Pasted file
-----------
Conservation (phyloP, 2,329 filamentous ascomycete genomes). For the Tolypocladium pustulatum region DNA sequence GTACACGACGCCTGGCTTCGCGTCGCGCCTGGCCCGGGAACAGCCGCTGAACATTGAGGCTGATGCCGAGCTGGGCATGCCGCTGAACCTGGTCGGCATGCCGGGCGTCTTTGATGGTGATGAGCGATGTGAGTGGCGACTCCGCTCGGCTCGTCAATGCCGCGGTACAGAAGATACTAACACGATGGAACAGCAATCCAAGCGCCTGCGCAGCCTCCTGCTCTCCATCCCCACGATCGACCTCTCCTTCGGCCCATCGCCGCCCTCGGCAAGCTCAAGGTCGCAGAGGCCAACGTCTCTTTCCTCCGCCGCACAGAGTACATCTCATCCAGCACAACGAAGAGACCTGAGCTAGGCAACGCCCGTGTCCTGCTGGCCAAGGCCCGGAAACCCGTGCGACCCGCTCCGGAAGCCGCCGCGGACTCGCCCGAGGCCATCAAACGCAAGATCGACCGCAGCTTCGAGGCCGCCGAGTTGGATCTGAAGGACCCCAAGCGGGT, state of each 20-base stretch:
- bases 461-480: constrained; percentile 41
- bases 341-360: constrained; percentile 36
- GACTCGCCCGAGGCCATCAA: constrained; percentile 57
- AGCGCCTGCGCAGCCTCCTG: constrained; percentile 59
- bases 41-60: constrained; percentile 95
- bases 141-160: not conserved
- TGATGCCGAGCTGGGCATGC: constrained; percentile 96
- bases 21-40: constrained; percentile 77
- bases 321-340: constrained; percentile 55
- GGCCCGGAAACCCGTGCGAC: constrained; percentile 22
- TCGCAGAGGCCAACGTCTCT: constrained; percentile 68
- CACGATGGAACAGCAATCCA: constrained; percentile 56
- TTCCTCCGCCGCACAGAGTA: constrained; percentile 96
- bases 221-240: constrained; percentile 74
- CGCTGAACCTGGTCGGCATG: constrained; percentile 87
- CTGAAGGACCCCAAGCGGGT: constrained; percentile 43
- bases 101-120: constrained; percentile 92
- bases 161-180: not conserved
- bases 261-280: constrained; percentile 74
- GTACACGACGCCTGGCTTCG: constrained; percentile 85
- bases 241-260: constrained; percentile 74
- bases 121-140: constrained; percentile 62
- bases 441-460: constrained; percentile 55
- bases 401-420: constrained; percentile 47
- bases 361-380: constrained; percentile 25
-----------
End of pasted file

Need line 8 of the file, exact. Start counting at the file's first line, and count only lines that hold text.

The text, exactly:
- TGATGCCGAGCTGGGCATGC: constrained; percentile 96